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Disposal of GDI Resources and GDI Limits, a puzzling question (for meat least)

P: n/a
When working with GDI+, calling the CreateGraphics method to draw on a
control has normally been frowned upon and it is always emphasized to
dispose of pens and brushes and other GDI objects lest you run out.

But consider the following code (in a timer elapsed event on a Windows
Form):

private void TimerFunc(object sender, System.Timers.ElapsedEventArgs
e) {
Graphics gdi = this.CreateGraphics();

int x, y;
int w, h;
int r, g, b;

x = _random.Next(0, this.ClientRectangle.Width + 1);
y = _random.Next(0, this.ClientRectangle.Height + 1);
w = _random.Next(5, 250);
h = _random.Next(5, 250);
r = _random.Next(0, 256);
g = _random.Next(0, 256);
b = _random.Next(0, 256);

Pen p = new Pen(Color.FromArgb(255, r, g, b));

gdi.DrawEllipse(p, x, y, w, h);
}

Note that I am calling CreateGraphics and creating a new Pen without
disposing of either. This method handles a Timer Elapsed event. I
set the interval of the timer to 50ms. So basically, i draw random
ellipses on the form.

But when I montior the app in Task Manager, Process explorer, or a GDI
monitor, the number of GDI objects does not change. They do not go
up, even if I let the code run for minutes at a time. I even added
the following loop in the elapsed event:

List<PenpenList = new List<Pen>(50000)
for (int i = 0;i <= 50000;i++) {
penList.Add(new Pen(Color.FromArgb(255, r, g, b));
}

Even after creating 50000 new Pens, the GDI object count did not
change! Memory usage increased (Working Set size) slightly but not in
significant amounts for the duration of this test.

Can anyone explain this behavior? I expected to see the GDI object
count increase since I did not dispose of any of the objects. My
understanding was that the gc only triggered on memory pressure and
not handle pressure.

Why bother disposing of pens and brushes and the like if it doesn't
seem to have an effect on the GDI handle count? Have I missed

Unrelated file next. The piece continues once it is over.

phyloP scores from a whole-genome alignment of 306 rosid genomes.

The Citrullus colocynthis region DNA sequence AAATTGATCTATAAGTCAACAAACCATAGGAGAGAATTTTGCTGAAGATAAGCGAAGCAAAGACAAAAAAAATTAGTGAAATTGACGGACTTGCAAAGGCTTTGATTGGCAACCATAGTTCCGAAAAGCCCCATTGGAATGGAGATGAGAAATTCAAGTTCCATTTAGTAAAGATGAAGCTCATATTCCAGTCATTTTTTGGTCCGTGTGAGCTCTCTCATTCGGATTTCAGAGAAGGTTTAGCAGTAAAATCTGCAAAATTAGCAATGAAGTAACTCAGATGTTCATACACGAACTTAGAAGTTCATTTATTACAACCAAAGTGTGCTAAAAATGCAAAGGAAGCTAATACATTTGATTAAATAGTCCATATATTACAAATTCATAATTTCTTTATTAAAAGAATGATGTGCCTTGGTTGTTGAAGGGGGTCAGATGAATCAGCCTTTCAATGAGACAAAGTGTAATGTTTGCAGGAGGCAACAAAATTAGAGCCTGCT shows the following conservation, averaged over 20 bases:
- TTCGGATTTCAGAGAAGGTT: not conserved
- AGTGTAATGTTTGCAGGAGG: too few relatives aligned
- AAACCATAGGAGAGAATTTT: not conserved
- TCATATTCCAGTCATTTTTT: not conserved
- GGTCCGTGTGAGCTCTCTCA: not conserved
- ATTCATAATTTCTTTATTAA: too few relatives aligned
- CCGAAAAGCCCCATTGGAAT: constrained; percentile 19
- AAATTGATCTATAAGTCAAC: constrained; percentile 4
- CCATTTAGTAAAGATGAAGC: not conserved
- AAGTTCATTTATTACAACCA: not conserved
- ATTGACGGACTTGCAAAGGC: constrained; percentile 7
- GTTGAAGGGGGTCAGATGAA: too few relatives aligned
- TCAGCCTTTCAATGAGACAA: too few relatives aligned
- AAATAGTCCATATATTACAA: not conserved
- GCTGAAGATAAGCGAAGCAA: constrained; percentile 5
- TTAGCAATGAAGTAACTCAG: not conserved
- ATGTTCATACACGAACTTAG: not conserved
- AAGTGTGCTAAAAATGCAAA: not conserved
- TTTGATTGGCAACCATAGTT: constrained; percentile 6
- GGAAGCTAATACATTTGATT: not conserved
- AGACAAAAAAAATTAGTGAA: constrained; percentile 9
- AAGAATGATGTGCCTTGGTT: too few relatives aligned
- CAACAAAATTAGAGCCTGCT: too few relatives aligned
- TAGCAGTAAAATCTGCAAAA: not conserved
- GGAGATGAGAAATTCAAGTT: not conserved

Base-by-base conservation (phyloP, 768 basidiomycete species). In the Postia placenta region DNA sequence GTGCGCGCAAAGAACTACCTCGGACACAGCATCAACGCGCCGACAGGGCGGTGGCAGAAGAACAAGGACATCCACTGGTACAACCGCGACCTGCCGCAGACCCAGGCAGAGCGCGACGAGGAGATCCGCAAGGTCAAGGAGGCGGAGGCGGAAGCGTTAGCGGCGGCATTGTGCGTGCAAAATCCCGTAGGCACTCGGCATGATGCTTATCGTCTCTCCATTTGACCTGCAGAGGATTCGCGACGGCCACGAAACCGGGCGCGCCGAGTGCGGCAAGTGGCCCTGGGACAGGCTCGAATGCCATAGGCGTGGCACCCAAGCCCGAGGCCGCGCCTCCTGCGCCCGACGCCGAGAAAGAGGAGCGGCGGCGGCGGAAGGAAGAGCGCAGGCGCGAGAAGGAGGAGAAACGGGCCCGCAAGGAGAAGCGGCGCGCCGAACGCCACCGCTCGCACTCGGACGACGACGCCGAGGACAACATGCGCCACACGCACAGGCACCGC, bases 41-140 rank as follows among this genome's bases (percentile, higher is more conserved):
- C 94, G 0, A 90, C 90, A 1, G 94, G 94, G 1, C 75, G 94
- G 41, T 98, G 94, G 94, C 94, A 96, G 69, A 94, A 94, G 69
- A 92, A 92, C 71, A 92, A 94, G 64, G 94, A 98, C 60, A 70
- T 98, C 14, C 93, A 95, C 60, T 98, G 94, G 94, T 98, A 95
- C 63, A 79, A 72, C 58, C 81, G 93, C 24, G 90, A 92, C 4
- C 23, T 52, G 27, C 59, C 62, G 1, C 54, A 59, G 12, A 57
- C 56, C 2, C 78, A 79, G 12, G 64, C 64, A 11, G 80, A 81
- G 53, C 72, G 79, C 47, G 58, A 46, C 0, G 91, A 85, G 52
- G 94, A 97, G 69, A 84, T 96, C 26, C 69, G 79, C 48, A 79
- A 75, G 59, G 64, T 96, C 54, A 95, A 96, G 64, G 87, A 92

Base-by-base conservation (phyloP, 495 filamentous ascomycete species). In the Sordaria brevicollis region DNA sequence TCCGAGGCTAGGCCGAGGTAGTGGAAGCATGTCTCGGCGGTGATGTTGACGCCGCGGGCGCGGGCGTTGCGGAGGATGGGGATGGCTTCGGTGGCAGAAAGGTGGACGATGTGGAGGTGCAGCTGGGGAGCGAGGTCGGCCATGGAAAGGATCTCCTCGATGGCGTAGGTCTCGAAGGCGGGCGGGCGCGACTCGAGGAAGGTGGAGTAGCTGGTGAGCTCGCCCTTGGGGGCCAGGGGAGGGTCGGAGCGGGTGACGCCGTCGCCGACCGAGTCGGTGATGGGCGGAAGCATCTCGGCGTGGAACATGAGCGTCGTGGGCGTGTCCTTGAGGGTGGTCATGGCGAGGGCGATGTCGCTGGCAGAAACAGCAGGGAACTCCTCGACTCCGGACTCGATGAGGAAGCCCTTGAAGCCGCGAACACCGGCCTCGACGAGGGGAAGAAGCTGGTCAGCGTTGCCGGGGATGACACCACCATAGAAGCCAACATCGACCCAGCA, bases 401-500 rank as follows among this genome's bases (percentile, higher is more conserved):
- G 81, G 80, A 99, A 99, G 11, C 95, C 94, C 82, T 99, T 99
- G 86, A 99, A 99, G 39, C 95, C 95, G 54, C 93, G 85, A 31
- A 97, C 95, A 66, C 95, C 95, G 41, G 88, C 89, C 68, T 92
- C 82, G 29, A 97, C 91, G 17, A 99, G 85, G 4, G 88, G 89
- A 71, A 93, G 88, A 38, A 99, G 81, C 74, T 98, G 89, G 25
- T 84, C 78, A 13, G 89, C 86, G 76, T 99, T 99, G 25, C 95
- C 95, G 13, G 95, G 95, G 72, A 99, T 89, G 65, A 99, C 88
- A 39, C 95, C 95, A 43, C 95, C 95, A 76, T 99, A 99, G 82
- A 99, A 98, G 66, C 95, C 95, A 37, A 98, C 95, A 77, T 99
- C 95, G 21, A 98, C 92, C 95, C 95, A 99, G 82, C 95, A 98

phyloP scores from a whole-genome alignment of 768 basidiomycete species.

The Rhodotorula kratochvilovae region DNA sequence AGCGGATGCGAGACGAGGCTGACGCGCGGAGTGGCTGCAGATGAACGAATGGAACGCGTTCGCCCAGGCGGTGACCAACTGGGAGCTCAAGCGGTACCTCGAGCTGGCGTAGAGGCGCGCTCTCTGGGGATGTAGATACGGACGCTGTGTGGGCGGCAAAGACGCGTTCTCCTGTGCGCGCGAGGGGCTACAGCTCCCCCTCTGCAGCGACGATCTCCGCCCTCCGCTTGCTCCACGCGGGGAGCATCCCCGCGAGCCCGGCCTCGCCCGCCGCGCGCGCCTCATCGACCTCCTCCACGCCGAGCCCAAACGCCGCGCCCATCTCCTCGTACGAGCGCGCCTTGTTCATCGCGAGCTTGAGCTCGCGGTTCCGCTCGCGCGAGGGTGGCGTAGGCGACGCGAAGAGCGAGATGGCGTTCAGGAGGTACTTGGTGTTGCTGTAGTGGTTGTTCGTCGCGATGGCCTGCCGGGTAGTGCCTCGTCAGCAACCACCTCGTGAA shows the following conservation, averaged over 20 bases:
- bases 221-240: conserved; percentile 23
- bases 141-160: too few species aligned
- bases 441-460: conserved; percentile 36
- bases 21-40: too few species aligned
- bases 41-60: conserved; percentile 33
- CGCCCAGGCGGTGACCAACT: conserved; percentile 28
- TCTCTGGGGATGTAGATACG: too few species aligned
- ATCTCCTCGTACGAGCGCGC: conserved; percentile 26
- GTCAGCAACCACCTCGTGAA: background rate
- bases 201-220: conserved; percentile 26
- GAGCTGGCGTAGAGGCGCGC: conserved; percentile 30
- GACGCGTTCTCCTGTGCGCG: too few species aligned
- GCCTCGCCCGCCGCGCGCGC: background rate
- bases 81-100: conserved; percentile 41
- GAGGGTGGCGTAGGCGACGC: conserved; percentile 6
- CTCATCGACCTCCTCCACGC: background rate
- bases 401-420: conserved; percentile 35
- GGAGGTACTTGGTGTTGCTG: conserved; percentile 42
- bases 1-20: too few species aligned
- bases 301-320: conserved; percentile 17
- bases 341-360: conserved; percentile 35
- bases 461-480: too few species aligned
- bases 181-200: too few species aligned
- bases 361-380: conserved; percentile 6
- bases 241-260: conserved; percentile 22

something obvious?

Thanks for any insight!

Chris
Mar 4 '08 #1
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P: n/a
On Mar 4, 10:46 am, Chris Dunaway <dunaw...@gmail.comwrote:
When working with GDI+, calling the CreateGraphics method to draw on a
control has normally been frowned upon and it is always emphasized to
dispose of pens and brushes and other GDI objects lest you run out.

But consider the following code (in a timer elapsed event on a Windows
Form):

private void TimerFunc(object sender, System.Timers.ElapsedEventArgs
e) {
Graphics gdi = this.CreateGraphics();

int x, y;
int w, h;
int r, g, b;

x = _random.Next(0, this.ClientRectangle.Width + 1);
y = _random.Next(0, this.ClientRectangle.Height + 1);
w = _random.Next(5, 250);
h = _random.Next(5, 250);
r = _random.Next(0, 256);
g = _random.Next(0, 256);
b = _random.Next(0, 256);

Pen p = new Pen(Color.FromArgb(255, r, g, b));

gdi.DrawEllipse(p, x, y, w, h);

}

Note that I am calling CreateGraphics and creating a new Pen without
disposing of either. This method handles a Timer Elapsed event. I
set the interval of the timer to 50ms. So basically, i draw random
ellipses on the form.

But when I montior the app in Task Manager, Process explorer, or a GDI
monitor, the number of GDI objects does not change. They do not go
up, even if I let the code run for minutes at a time. I even added
the following loop in the elapsed event:

List<PenpenList = new List<Pen>(50000)
for (int i = 0;i <= 50000;i++) {
penList.Add(new Pen(Color.FromArgb(255, r, g, b));

}

Even after creating 50000 new Pens, the GDI object count did not
change! Memory usage increased (Working Set size) slightly but not in
significant amounts for the duration of this test.

Can anyone explain this behavior? I expected to see the GDI object
count increase since I did not dispose of any of the objects. My
understanding was that the gc only triggered on memory pressure and
not handle pressure.

Why bother disposing of pens and brushes and the like if it doesn't
seem to have an effect on the GDI handle count? Have I missed
something obvious?

Thanks for any insight!

Chris
BTW: I'm using VS2005 and c# for this test.

Mar 4 '08 #2

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